The new HTTP library

Written by Jeff Heard on January 16th, 2009

I pulled down the new HTTP library the other day to see how much of a difference the ByteString enabled downoading would make to my performance.  Wow.  I went from 1.503 seconds for a 5mb image download from the apache server on my own machine to 0.053 seconds with the new HTTP library.  Previously, I’d been using HTTP-Simple, but now I’ve rewritten the HTTP-Simple’s single export function httpGet to use bytestrings.

It’s not pretty, but I didn’t have to change a lot of code to get all the benefit.  Note, openURI a function exported by Network.Download.Curl, and httpGet is a function exported by Network.HTTP.Simple.  These were the only two functions I used in the program I’ve been working on, so I just wrote the following code to replace them:

module HTTPSimple where

import Network.Stream
import Network.HTTP
import qualified Data.ByteString as BS
import qualified Data.ByteString.Char8 as CS
import System.Environment
import Network.URI
import Data.Maybe
import Control.Monad

openURI :: String -> IO (Either String BS.ByteString)
openURI url = do
    result <- simpleHTTP $ Request (fromJust . parseURI $ url) GET [] BS.empty

    case result of
        Right (Response _ _ _ body) -> return (Right body)
        Left err -> return (Left . show $ err)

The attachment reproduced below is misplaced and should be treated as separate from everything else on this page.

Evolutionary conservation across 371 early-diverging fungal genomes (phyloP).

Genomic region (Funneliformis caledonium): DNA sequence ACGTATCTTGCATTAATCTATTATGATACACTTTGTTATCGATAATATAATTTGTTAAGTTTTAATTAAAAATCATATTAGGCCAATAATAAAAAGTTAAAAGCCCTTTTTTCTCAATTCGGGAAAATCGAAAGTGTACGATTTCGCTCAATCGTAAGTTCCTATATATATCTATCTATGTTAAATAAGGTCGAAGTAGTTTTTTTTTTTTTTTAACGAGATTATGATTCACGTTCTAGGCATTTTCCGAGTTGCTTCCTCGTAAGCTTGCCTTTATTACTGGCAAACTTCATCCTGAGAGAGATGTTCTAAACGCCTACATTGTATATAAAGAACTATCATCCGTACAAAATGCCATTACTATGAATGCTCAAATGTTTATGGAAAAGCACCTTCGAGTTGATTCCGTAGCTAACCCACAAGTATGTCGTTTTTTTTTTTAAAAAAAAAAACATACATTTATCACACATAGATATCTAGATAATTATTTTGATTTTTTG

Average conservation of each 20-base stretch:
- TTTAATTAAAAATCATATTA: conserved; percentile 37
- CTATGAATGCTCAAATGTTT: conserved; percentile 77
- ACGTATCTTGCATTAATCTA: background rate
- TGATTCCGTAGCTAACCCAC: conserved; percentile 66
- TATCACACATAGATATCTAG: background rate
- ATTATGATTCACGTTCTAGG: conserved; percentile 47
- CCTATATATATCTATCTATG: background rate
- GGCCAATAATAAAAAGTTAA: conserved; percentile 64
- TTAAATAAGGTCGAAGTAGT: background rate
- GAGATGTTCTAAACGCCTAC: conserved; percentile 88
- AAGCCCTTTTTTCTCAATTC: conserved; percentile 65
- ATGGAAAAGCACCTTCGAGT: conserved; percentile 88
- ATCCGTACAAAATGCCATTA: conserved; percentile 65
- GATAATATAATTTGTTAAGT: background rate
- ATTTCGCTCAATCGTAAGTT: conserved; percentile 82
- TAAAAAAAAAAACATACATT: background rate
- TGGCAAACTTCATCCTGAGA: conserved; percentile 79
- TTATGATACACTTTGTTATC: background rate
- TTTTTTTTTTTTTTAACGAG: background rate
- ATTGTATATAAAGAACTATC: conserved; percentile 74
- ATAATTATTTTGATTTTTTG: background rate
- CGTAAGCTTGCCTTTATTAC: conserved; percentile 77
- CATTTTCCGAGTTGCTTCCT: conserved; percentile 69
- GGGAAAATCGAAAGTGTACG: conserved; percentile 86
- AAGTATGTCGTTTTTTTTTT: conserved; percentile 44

httpGet :: URI -> IO (Maybe String)
httpGet url = do
    result <- simpleHTTP $ Request url GET [] CS.empty

    case result of
        Right (Response _ _ _ body) -> return (Just . CS.unpack $ body)
        Left err -> return Nothing

Beautiful Code, Compelling Evidence

Written by Jeff Heard on January 16th, 2009

Beautiful Code, Compelling Evidence. Purely Functional Information Visualization

This is a tutorial I presented at ICFP last year on visualization and graphics in Haskell.  It talks at length about why functional programming is a good idea for graphics, and then presents the basic tools that exist today.

I’m continuing that work right now with an interest in developing declarative systems that provide a graphics as a transformational layer from pure data.  Non basic tools that don’t yet exist today.  In other words, you don’t draw graphics based on data — the graphics are a function on the data and user interactions on the data.  Hopefully, this will lead to better, easier ways of building visualizations and will also lead to code that is directly understandable and predictable in terms of the data.